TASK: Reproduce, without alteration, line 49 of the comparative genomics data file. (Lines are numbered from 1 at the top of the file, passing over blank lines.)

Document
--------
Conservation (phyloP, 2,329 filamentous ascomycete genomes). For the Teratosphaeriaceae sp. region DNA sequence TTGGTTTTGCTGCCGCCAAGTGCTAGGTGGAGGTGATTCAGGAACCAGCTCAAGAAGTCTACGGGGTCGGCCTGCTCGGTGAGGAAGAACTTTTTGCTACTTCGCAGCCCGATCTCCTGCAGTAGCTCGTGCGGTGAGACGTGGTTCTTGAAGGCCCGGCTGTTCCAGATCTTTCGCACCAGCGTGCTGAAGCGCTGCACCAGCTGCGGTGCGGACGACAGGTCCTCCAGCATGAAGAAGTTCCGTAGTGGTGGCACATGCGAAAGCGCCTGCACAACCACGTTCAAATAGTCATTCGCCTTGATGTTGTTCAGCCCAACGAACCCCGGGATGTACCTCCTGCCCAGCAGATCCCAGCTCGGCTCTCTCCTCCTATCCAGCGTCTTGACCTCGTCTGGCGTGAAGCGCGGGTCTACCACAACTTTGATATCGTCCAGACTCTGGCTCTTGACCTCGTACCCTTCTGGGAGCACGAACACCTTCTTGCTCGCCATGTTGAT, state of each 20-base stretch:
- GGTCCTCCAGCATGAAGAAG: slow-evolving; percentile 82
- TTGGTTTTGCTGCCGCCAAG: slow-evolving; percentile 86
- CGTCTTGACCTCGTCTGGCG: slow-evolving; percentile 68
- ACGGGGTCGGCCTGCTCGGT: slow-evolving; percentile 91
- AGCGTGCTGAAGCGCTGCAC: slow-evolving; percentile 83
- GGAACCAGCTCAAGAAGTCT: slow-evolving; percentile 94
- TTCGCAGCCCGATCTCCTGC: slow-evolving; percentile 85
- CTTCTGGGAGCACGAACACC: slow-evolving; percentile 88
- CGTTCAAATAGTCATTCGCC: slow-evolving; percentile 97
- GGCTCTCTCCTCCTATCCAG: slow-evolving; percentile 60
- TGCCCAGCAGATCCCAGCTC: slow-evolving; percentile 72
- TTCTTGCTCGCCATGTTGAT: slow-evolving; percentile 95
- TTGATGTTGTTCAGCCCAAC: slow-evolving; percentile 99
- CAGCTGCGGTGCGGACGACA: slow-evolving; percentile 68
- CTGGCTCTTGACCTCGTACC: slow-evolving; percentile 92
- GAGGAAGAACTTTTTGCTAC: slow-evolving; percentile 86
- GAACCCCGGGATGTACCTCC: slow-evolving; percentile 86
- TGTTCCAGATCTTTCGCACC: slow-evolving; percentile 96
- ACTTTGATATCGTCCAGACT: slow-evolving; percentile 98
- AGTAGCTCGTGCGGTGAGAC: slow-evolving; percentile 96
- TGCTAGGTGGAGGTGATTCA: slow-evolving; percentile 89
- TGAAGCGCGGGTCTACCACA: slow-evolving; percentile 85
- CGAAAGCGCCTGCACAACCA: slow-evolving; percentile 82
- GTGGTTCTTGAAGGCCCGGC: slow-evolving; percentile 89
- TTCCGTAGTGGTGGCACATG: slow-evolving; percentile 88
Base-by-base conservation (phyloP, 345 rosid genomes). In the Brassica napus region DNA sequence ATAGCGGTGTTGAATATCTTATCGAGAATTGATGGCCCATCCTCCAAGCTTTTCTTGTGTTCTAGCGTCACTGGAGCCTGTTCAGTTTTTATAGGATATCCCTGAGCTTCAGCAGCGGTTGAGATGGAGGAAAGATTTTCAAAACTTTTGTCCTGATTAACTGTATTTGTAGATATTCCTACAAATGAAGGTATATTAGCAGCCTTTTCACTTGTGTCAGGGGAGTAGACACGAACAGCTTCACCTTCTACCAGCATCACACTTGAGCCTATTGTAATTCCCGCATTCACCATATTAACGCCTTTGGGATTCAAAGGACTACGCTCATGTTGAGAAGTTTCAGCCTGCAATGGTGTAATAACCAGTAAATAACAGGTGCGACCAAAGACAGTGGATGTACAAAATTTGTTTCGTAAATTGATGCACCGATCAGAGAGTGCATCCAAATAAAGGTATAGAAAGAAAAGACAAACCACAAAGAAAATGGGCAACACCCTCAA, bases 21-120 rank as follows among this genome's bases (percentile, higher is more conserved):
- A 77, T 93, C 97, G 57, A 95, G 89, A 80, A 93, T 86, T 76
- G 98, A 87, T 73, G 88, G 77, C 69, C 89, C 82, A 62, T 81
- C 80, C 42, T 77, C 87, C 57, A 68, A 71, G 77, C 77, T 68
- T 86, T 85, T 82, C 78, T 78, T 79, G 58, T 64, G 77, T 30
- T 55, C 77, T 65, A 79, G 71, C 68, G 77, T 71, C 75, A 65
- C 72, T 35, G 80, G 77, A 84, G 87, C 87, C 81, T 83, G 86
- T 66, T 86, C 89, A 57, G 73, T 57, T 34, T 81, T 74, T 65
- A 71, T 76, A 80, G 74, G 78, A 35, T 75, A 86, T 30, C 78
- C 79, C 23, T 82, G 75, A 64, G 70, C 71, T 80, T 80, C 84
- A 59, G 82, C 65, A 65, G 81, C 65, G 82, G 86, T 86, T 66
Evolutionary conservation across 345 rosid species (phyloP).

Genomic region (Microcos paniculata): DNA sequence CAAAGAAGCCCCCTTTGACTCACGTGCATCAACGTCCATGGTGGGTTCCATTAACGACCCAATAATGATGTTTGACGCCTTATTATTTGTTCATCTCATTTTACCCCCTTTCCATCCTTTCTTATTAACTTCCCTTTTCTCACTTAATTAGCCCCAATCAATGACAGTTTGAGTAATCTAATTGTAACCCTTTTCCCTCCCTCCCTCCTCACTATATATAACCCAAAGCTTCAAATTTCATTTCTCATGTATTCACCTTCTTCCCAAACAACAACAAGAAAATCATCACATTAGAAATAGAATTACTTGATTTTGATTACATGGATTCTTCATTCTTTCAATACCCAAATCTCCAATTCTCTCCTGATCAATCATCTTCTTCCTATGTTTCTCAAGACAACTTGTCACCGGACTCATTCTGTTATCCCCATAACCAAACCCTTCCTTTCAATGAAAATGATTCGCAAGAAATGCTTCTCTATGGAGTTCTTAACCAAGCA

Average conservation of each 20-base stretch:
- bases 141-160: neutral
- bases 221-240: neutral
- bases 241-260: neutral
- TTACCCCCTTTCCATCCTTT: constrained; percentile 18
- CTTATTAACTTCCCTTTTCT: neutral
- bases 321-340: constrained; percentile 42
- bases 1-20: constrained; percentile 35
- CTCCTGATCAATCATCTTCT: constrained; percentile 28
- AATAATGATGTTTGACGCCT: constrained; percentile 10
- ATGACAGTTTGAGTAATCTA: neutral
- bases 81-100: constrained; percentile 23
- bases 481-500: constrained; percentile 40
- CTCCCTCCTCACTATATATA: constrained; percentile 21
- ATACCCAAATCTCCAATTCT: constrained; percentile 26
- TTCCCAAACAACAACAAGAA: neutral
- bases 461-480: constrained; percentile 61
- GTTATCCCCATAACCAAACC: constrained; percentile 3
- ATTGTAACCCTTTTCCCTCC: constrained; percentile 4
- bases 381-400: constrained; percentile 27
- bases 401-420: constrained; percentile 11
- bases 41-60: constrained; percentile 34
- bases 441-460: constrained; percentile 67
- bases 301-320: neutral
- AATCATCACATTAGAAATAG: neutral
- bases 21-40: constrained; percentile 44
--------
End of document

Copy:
- AATAATGATGTTTGACGCCT: constrained; percentile 10